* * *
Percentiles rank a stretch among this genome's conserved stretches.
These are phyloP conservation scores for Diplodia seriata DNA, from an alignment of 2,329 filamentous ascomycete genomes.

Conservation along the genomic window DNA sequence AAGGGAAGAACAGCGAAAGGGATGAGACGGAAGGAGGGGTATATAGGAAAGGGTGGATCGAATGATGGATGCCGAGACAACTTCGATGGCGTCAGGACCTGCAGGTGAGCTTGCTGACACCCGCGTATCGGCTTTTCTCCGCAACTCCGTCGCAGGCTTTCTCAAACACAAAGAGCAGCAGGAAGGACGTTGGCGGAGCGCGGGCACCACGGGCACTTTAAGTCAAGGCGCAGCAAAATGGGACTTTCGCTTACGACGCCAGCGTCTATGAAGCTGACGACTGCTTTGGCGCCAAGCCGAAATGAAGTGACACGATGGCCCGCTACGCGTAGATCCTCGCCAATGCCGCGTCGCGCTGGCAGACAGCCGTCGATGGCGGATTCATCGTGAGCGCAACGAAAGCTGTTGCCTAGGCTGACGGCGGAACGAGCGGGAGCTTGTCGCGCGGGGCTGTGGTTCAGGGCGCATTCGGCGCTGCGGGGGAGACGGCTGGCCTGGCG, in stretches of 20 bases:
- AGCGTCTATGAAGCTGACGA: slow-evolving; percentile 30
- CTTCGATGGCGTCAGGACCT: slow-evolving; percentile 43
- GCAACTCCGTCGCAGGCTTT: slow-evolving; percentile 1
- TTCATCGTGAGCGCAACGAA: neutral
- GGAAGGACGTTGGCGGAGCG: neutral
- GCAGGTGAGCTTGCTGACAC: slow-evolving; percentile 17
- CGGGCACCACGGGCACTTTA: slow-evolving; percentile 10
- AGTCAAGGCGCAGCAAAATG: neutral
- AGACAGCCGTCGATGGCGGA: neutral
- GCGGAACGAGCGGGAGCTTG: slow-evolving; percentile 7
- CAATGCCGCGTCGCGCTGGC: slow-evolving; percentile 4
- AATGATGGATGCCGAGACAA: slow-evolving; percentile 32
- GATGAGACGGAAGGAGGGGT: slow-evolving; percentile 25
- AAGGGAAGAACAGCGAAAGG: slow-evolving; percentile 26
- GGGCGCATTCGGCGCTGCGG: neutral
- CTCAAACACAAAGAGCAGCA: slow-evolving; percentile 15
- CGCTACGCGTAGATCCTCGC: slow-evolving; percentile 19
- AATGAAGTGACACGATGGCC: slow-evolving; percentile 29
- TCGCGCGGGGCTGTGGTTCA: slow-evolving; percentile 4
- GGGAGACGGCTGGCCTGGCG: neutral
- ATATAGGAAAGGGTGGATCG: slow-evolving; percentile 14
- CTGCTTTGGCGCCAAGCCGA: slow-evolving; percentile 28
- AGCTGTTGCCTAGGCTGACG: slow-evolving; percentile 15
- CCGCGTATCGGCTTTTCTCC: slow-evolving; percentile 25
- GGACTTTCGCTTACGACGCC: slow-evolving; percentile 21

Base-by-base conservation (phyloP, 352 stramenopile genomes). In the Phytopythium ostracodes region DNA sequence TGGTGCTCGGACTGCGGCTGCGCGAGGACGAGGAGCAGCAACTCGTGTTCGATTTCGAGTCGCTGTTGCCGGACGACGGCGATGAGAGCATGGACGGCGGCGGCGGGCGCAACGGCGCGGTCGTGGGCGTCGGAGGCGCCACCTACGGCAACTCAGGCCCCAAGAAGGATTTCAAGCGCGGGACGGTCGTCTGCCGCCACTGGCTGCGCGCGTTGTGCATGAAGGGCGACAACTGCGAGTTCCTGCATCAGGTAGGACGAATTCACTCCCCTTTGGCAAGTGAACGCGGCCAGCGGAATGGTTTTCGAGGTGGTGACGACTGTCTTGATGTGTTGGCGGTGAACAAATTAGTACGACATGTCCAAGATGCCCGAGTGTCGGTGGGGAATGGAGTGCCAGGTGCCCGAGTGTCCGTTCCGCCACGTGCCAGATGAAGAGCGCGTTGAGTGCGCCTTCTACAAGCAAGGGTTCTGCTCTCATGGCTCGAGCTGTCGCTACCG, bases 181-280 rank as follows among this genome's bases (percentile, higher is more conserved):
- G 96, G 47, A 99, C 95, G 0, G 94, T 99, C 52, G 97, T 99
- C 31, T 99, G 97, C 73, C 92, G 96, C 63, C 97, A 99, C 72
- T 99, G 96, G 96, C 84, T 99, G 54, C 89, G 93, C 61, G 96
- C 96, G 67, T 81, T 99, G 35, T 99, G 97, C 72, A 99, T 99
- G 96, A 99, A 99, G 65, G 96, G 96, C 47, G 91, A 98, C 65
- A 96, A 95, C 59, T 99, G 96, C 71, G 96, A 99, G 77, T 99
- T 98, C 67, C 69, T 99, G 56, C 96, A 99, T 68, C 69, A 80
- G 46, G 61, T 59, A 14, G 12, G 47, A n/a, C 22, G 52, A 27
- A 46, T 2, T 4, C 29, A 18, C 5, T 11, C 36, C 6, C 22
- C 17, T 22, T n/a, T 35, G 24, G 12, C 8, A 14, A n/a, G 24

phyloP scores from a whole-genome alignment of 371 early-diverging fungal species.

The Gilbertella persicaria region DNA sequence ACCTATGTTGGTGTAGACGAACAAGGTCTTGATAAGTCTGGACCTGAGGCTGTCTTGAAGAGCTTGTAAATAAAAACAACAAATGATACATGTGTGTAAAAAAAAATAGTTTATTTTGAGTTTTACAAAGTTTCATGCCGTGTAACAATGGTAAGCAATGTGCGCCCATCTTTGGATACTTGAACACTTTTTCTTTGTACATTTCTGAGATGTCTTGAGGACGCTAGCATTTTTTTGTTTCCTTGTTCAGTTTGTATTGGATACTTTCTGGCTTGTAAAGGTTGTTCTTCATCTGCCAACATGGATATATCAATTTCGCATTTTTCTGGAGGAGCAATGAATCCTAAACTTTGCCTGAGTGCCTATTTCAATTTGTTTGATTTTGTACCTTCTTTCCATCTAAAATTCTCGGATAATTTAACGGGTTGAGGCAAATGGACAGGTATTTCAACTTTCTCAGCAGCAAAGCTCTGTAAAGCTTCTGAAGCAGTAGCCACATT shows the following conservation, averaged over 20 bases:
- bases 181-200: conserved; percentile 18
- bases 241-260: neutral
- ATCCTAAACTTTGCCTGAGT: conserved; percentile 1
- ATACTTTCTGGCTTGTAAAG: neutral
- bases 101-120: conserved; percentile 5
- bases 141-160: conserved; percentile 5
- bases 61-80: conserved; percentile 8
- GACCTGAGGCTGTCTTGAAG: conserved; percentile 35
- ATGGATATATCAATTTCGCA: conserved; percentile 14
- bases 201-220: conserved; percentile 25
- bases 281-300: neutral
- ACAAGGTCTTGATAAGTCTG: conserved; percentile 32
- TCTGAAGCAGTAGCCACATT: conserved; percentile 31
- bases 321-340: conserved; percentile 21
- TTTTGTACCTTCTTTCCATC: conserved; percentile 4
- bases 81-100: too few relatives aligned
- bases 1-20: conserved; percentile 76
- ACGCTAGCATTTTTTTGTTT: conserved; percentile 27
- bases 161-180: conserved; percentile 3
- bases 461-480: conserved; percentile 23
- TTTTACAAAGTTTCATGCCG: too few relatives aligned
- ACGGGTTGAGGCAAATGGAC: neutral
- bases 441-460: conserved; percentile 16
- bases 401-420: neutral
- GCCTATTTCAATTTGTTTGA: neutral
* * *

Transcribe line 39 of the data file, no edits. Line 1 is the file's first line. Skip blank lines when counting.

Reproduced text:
- C 17, T 22, T n/a, T 35, G 24, G 12, C 8, A 14, A n/a, G 24